Do you experience chest pain, lightheadedness, and heart palpitations? Are there moments when you can’t catch your breath?
If so, you may have atrial fibrillation. Atrial fibrillation occurs when the atria, or upper chambers of the heart, lose their normal rhythm and beat chaotically. It’s commonly known as AF or AFib. When it happens, blood doesn’t flow through the heart and body efficiently. Inefficient flow can cause the blood to pool inside the atria, which increases the risk of blood clots.
Types of AFib
Paroxysmal AFib are episodes of AFib that occur occasionally and then stop spontaneously. Episodes can last for a few seconds or a few days before stopping and returning to normal sinus rhythm.
Some people may have single episodes of AFib. However, people with permanent damage to their heart may experience constant, or chronic AFib. There are three types of AFib: paroxysmal, persistent, and chronic (or permanent).
Persistent AFib lasts longer than seven days. It doesn’t stop without treatment. Normal rhythm may be achieved with medication or electric shock treatment.
Chronic or permanent AFib is ongoing for many years. It can’t be changed back to normal rhythm, even with medication or electrical shock therapy.
Progression from paroxysmal to permanent
It’s not uncommon for people with paroxysmal AFib to develop persistent or chronic atrial fibrillation. Research has reported that 9 percent to 30 percent of cases of paroxysmal AFib progress into a more serious case after one year. Age, hypertension, obesity, and overall health all factor into the risk of developing chronic AFib.
Who gets atrial fibrillation?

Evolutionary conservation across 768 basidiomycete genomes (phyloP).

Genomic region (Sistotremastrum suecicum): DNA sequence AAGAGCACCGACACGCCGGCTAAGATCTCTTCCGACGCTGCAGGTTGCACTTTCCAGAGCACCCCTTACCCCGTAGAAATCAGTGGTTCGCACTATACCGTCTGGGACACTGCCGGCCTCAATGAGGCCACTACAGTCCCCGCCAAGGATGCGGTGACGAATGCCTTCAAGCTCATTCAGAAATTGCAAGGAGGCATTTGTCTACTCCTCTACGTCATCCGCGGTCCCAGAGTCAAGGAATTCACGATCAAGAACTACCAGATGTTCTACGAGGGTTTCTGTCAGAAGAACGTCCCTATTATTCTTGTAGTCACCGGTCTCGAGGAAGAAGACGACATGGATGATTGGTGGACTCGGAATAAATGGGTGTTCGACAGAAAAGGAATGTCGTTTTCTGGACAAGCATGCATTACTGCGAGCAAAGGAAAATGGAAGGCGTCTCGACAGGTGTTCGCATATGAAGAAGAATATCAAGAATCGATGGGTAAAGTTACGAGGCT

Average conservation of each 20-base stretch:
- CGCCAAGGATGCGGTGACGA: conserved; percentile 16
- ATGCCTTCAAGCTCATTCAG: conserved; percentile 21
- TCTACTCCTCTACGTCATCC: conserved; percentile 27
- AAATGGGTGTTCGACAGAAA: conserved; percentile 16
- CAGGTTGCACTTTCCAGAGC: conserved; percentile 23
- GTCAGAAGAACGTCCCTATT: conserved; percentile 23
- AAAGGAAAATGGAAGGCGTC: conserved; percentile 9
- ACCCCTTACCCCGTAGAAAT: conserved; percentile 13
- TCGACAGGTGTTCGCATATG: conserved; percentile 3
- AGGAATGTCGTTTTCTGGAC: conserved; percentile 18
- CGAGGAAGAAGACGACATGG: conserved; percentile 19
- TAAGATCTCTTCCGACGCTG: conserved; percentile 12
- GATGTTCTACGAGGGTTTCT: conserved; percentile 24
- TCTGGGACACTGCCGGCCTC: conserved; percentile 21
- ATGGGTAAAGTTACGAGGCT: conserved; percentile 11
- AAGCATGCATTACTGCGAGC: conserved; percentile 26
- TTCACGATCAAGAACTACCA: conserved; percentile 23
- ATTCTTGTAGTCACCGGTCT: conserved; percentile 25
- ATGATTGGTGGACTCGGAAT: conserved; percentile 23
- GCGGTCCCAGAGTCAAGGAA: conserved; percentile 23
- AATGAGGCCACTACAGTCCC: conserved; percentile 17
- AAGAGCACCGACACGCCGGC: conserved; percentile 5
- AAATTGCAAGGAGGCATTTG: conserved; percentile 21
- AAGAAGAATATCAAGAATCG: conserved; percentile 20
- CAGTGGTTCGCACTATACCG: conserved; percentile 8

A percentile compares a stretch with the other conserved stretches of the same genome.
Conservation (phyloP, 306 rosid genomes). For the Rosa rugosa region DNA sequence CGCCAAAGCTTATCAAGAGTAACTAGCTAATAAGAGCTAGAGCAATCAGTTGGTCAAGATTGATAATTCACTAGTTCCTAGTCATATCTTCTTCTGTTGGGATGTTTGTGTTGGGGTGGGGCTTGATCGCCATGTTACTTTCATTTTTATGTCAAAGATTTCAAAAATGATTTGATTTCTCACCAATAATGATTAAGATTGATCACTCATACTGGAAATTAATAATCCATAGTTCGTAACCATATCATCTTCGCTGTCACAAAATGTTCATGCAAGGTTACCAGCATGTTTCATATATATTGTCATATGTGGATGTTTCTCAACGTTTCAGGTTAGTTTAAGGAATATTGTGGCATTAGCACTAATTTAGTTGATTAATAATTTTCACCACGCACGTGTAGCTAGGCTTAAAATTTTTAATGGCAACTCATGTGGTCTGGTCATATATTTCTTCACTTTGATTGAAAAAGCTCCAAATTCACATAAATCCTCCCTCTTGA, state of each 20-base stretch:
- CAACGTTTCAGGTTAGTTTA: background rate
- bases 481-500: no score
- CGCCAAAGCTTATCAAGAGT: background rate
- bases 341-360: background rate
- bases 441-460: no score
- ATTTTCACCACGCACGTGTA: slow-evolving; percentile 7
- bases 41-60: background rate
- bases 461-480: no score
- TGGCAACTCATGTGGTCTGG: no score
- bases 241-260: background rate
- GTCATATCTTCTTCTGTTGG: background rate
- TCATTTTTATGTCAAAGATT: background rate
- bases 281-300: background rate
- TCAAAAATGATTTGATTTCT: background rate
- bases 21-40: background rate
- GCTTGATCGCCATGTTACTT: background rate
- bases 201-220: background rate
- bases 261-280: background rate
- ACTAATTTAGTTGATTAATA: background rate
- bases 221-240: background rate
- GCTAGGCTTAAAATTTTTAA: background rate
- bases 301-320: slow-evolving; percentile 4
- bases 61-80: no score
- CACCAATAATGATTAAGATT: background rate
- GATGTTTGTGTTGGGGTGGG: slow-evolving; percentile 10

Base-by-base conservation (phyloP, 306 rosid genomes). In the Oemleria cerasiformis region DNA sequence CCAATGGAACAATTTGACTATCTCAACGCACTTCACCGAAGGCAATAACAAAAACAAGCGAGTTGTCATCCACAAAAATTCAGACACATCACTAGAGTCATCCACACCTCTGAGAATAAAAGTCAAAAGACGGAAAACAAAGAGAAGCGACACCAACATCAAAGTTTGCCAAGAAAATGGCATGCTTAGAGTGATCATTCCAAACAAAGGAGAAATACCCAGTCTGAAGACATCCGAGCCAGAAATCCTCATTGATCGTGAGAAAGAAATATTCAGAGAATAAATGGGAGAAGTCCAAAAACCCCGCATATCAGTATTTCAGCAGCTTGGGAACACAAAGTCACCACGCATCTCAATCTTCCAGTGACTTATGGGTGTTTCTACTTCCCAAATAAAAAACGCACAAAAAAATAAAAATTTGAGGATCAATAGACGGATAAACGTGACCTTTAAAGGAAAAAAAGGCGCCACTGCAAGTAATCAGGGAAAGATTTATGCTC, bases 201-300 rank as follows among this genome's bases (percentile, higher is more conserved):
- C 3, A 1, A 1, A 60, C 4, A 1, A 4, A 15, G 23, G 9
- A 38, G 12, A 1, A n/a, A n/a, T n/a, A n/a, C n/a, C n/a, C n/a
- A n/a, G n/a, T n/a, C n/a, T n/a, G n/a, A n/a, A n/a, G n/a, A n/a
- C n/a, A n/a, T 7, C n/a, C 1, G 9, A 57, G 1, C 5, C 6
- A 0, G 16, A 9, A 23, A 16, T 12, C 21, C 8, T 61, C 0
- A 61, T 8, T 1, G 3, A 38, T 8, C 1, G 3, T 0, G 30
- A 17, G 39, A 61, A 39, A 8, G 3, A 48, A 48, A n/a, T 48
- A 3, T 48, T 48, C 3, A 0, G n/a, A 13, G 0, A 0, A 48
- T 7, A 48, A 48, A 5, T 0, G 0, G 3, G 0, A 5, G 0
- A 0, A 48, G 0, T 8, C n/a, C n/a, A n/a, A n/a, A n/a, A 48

According to data from the Centers for Disease Control and Prevention, between 2.7 and 6.1 million people in the United States have some type of AFib. It’s the most common abnormal heart rhythm. Studies have shown that around 40 percent of people with AFib have paroxysmal AFib. However, estimates vary widely due to the difficulty of diagnosing different types.
AFib occurs more often in older people. The older you are, the more likely you are to have it. However, younger people are more likely to have paroxysmal AFib than other types.
You’re also at greater risk for the condition if you have:
- heart disease
- thyroid problems
- high blood pressure
- sleep apnea
- kidney disease
- alcohol misuse problems
Causes of AFib
AFib is caused by damage to the heart from heart disease or high blood pressure. Medications and other factors can also lead to AFib. These factors include:
- binge drinking, or consuming 4 to 5 drinks within 2 hours
- stimulant medications and drugs, such as methylphenidate, pseudoephedrine, or cocaine
- low potassium levels, which can lead to an electrolyte imbalance
- low magnesium levels
- a significant illness or surgery
- viral infections
- heart or heart valve defects
- hyperthyroidism (overactive thyroid)
- family history of AFib
Symptoms and complications
Symptoms of AFib can include:
- pounding heart
- chest pain
Some people may not have any symptoms at all. However, complications can occur in anyone with AFib.